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Search Results: 1 - 10 of 4251 matches for " interdecadal variation "
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The interdecadal variation of Indonesian Throughflow and its mechanism
Xiangfeng Meng,Dexing Wu,Ruijin Hu,Jian Lan
Chinese Science Bulletin , 2004, DOI: 10.1360/03wd0540
Abstract: The interdecadal variation of the volume and heat transport of Indonesian Throughflow (ITF) and its mechanism are preliminarily studied on the basis of the updated SODA data. It is found that the interdecadal variation of ITF’s volume transport is mainly concentrated in upper 714 m and that of ITF’s heat transport is mainly confined to upper 450 m. There is fairly consistent interdecadal variation in the depth-integrated seawater pressure above different depths in the region south of Davao, north of New Guinea and southwest of Australia. The depth-integrated pressure difference between northwest of Australia and south of Java has best correspondence with ITF’s volume transport on interdecadal time scales. The relation between the wind stress on the Pacific and ITF’s volume transport on interdecadal time scales is studied based on Island Rule. It is shown that both the wind stress along the zonal lines just south of Australia and the Equator act as the dominant contributors to ITF’s volume transport, with the latter dominating the phase of ITF’s interdecadal variation. These results indicate that the atmospheric forcing and oceanic adjustment in the tropical region both contribute significantly to the ITF’s interdecadal variation.
Interannual and interdecadal variabilities in SST anomaly over the eastern equatorial Pacific
Weihong Qian,Yafen Zhu,Qian Ye
Chinese Science Bulletin , 1999, DOI: 10.1007/BF02885550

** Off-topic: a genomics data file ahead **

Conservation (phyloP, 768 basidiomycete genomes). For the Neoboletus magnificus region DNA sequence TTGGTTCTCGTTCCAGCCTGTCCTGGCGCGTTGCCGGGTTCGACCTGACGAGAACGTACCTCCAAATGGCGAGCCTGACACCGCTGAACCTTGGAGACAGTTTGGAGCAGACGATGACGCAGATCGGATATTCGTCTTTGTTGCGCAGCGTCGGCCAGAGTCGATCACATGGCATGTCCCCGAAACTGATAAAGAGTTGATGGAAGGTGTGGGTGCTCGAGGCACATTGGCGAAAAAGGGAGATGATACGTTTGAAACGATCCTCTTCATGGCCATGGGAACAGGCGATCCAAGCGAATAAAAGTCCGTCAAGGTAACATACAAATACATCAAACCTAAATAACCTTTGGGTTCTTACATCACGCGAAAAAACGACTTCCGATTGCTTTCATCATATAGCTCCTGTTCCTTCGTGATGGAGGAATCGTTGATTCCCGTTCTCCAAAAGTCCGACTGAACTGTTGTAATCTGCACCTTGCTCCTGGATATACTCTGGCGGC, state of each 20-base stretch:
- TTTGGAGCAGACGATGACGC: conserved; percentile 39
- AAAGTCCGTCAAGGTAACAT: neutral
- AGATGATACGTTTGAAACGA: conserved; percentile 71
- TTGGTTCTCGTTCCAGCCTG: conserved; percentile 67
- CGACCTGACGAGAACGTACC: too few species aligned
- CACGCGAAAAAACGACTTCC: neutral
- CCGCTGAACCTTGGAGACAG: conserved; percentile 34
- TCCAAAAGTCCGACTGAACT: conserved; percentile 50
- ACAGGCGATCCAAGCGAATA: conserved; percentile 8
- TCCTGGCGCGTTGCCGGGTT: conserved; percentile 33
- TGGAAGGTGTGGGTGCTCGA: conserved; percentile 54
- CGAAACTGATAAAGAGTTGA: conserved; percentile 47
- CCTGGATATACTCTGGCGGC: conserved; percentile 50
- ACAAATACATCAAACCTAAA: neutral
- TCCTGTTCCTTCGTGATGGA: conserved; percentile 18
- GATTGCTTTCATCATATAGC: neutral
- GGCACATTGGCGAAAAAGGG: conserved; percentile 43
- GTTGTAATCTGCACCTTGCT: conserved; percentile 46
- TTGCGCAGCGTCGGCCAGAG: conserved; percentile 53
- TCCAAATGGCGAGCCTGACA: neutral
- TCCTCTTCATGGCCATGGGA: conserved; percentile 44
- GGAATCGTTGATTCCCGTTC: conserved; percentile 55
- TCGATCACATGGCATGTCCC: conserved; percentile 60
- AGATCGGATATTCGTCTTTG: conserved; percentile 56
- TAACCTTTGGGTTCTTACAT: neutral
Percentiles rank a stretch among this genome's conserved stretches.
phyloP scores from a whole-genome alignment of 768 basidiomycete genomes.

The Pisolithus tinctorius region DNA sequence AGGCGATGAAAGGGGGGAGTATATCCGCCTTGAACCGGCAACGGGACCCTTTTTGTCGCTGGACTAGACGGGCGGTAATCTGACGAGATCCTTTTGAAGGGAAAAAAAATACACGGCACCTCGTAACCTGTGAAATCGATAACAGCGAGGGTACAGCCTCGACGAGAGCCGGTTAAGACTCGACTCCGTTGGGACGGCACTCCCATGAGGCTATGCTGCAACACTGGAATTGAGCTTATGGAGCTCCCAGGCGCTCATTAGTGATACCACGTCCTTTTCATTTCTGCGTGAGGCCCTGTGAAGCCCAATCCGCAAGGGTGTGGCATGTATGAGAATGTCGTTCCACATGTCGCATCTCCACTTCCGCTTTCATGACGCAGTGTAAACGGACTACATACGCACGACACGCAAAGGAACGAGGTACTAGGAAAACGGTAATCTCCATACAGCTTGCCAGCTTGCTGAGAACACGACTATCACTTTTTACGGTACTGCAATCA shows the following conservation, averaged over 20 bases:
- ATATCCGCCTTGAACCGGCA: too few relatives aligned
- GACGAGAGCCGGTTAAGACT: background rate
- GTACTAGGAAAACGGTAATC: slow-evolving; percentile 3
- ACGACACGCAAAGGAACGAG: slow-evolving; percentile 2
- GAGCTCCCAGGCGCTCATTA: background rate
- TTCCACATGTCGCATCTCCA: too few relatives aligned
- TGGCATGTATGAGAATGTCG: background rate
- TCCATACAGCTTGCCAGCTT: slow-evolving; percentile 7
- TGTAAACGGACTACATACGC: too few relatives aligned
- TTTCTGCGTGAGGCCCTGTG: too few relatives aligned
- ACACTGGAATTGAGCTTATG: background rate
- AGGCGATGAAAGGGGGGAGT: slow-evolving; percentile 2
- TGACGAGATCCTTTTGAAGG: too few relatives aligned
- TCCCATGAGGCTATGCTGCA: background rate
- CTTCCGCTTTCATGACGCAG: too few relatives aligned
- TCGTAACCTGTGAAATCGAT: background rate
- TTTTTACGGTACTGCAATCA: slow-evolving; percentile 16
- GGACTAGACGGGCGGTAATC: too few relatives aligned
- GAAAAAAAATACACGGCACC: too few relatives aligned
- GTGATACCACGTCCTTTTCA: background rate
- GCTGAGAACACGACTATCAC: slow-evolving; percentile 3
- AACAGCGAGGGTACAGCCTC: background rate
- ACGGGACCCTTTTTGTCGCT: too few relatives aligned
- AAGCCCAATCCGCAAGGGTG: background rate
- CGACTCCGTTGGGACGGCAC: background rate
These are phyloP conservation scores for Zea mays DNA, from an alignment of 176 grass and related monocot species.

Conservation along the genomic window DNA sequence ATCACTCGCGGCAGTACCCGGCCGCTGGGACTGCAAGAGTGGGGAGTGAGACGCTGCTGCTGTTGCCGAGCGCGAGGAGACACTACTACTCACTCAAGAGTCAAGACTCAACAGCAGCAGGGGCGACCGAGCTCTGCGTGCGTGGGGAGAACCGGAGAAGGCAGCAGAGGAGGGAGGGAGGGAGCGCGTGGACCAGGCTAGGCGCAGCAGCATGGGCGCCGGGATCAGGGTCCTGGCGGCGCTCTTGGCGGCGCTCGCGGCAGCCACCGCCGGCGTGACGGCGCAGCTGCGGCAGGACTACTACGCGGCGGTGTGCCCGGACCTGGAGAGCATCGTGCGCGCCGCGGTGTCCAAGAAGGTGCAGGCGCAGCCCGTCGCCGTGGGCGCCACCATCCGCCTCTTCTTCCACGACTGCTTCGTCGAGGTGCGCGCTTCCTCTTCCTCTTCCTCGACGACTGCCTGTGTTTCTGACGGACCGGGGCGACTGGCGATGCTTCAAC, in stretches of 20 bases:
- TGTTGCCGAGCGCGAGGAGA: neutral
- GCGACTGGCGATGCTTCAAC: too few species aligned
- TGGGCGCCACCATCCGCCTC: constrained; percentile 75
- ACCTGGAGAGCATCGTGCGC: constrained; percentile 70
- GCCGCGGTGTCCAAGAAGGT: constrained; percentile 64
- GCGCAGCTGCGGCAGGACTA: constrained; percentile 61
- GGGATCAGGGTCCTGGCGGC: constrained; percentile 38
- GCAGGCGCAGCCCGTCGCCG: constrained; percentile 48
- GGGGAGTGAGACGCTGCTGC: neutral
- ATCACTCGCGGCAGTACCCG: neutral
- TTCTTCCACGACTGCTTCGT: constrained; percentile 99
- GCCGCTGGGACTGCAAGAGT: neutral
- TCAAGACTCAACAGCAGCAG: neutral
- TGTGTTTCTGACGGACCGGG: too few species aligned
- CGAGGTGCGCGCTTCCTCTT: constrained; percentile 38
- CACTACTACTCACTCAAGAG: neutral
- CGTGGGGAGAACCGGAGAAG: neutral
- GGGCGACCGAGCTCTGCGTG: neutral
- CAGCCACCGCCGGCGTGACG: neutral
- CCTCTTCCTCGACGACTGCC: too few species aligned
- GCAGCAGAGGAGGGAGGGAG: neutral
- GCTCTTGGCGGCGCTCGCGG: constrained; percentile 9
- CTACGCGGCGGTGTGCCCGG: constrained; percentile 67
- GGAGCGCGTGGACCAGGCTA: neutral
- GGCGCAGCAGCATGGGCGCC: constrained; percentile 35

Abstract: The global sea surface temperature (SST) anomaly data from 1950 to 1996 were used to analyze spatial characters of interdecadal SST variations. A wavelet transform was made for the equatorial eastern Pacific SST anomaly time series. Results show that there are three remarkable timescale SST variations: 130-month interdecadal variation, 57-month interannual variation and 28-month quasi2-a variation. Based on this result, an EI Ni o event was predicted in the early part of 1997.
Thunder Events in China: 1980-2008
ZHENG Lin-Lin,SUN Jian-Hua,WEI Jie,
ZHENG Lin-Lin
,SUN Jian-Hu,WEI Jie

大气和海洋科学快报 , 2010,
Abstract: Using data collected at 517 weather stations in contiguous China over the period 1980-2008, characteristics of thunder events have been investigated. These characteristics include geographical distribution, interdecadal variation, annual variation, and seasonal variation. The areas with the highest frequencies of thunder events are located in the central Tibetan Plateau, Yunnan, Guangxi, and Guangdong. The annual number of thunder days increases from northern to southern China. But the frequency of thunder events over mountains and plateaus is much higher than the frequency of events over plains in the same latitude. The interdecadal variation of events shows that the frequency of thunder occurrences was highest during the 1980s, decreased during the 1990s, and increased slightly afterwards. Thunder occurrences vary with the season, northward in May and retreating southward in September.